The references to the magi have a lot of resonances in the play – these are men who follow a star to worship a being that is both human and divine, and I think McPherson is trying to show us how men like Tommy can transcend their circumstances by idealising others, finding epiphanies in the everyday.

I’m not sure where McPherson is going with these ideas but it feels like he’s working through a series of questions about space and time.  And indeed those questions have been there since The Weir, a play that tricks us into believing that 90 minutes in the theatre is actually a night’s drinking in a pub.

Dramatically, those questions also have the impact of raising the stakes for Hinds’s character, since we understand that his idealisation of the woman in the play offers him a way to reverse or slow down time… And that in turn leads to the next point –

“Same Old Show”? – Women in McPherson

In that O’Toole review of Shining City McPherson is also criticised for his charactersiation of the only female character in that play, whose dialogue was described as ‘clunky’ and whose role was a ‘hopeless task’ for Kathy Kiera Clarke  (according to O’Toole). That review came out at about the same time as Karen Fricker published an article called “Same Old Show”, which complained about the idealisation and objectification (and hence the marginalisation) of women in plays by McPherson and O’Rowe.

Those who have criticised McPherson for his presentation of women characters won’t find much to revise their views in The Night Alive. As Fintan Walsh puts it in his review for Irish Theatre Magazine:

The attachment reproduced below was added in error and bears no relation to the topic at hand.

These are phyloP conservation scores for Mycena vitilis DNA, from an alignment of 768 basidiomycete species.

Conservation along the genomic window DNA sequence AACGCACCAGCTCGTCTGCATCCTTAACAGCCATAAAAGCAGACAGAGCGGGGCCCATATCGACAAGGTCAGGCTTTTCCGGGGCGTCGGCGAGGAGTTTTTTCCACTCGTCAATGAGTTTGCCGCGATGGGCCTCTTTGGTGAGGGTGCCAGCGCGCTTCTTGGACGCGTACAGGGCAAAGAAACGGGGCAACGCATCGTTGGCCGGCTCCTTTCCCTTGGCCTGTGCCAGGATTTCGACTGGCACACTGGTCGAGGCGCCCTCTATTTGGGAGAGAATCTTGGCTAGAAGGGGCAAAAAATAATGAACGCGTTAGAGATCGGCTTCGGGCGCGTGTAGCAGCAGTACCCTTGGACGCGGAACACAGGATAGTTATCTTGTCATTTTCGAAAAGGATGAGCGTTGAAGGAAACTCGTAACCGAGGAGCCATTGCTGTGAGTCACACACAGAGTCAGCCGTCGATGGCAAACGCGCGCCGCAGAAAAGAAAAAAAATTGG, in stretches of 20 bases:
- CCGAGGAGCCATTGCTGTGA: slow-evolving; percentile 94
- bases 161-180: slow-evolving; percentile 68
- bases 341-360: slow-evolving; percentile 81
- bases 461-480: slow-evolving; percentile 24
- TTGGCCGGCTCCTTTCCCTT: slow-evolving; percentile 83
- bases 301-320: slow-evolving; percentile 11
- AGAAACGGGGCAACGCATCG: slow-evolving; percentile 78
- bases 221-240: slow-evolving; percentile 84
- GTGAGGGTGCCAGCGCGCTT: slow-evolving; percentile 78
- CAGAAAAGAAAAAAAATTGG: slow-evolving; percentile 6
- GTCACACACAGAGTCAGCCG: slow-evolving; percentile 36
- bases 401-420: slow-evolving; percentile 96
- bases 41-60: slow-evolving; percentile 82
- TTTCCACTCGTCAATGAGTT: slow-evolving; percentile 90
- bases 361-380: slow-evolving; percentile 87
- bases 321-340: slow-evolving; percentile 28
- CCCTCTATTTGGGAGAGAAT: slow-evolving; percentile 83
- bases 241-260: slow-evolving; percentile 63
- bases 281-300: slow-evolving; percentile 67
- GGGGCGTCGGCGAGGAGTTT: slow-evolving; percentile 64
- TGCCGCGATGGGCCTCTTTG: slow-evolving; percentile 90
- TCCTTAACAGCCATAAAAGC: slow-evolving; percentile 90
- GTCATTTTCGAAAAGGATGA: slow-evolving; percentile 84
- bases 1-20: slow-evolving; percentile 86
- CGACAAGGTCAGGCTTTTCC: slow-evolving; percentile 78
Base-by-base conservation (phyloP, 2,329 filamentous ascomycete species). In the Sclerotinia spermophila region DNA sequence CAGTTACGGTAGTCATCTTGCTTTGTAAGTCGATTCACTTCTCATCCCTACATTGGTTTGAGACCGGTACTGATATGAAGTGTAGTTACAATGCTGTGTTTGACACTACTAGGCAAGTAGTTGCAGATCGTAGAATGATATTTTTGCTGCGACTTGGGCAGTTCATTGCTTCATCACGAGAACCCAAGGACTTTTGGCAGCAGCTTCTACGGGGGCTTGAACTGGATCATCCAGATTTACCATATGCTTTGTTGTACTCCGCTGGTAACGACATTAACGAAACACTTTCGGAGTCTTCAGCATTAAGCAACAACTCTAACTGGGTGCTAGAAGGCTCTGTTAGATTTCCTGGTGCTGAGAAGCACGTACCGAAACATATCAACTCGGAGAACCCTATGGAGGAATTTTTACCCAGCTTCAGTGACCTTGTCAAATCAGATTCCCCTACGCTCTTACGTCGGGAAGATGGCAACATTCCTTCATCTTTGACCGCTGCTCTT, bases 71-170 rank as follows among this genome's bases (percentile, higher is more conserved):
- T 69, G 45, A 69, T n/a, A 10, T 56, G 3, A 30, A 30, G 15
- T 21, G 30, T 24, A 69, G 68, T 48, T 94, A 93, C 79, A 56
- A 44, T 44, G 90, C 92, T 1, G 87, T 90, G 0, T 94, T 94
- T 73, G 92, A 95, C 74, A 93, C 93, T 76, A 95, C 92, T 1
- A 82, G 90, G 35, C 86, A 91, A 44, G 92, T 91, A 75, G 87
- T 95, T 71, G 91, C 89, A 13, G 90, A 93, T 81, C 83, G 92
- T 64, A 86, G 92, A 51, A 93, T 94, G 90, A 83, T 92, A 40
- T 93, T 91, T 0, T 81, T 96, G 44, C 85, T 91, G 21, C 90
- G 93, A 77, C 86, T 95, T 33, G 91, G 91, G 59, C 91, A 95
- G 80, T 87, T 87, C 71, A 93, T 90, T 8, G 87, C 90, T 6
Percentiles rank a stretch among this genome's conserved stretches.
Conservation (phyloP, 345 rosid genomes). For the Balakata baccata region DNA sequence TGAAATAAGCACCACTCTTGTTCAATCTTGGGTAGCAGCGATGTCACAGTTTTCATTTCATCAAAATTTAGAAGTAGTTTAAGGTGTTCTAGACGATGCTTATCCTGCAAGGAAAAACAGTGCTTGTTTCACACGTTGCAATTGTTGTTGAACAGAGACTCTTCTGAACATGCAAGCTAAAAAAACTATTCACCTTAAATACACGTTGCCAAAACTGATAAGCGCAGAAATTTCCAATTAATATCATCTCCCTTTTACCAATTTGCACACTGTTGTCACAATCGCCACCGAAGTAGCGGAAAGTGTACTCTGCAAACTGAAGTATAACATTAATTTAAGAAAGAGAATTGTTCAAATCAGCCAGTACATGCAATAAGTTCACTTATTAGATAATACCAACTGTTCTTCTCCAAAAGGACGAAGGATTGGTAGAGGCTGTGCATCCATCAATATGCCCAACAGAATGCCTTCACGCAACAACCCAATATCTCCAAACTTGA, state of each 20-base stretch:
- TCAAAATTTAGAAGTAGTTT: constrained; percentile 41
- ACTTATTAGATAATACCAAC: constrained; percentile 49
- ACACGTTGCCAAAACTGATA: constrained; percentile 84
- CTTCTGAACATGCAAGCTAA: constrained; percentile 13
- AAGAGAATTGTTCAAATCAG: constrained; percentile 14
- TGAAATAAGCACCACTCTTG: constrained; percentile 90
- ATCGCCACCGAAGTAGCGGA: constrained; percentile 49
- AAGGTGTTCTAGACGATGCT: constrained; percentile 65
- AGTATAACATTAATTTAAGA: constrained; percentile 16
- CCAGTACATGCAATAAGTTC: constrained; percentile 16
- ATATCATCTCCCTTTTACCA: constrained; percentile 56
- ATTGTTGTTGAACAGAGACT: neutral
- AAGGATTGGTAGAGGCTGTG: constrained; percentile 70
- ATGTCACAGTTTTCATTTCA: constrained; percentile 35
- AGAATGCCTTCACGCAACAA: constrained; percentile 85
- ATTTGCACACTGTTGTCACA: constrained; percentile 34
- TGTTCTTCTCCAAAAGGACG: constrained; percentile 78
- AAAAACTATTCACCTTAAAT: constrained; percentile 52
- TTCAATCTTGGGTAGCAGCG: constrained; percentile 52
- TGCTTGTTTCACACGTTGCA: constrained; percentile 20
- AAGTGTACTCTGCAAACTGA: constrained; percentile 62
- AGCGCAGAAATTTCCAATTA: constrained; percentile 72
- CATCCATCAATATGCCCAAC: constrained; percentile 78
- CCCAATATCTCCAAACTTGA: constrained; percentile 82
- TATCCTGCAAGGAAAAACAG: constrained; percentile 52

[McPherson’s] writing doesn’t exactly degrade her [Aimee, the play’s only female character], but it doesn’t give her anything interesting to say or do either. She never develops beyond being the stimulus for men to reflect on men, and their experience of the world. Though in a beautiful performance a compelling [Caoilfhionn] Dunne manages to suggest rich layers of light and shade in the role, it’s underwritten. While there are similarities with the part of Valerie in The Weir – another female who arrives into a male universe out of the blue – this character isn’t even given the opportunity to speak at length.

I’m not sure if I fully agree that Aimee’s part is underwritten. She certainly seems to say less than the men, but Dunne does add a lot of depth to the role by using silence and shifting from defensive to open postures and so on. But it’s true to say that she is the stimulus for men to reflect upon themselves whereas we never get any sense of what her own reflections about herself might be. But that’s simply because this is a portrait primarily of Tommy – and everyone in the play is there largely to help us understand him.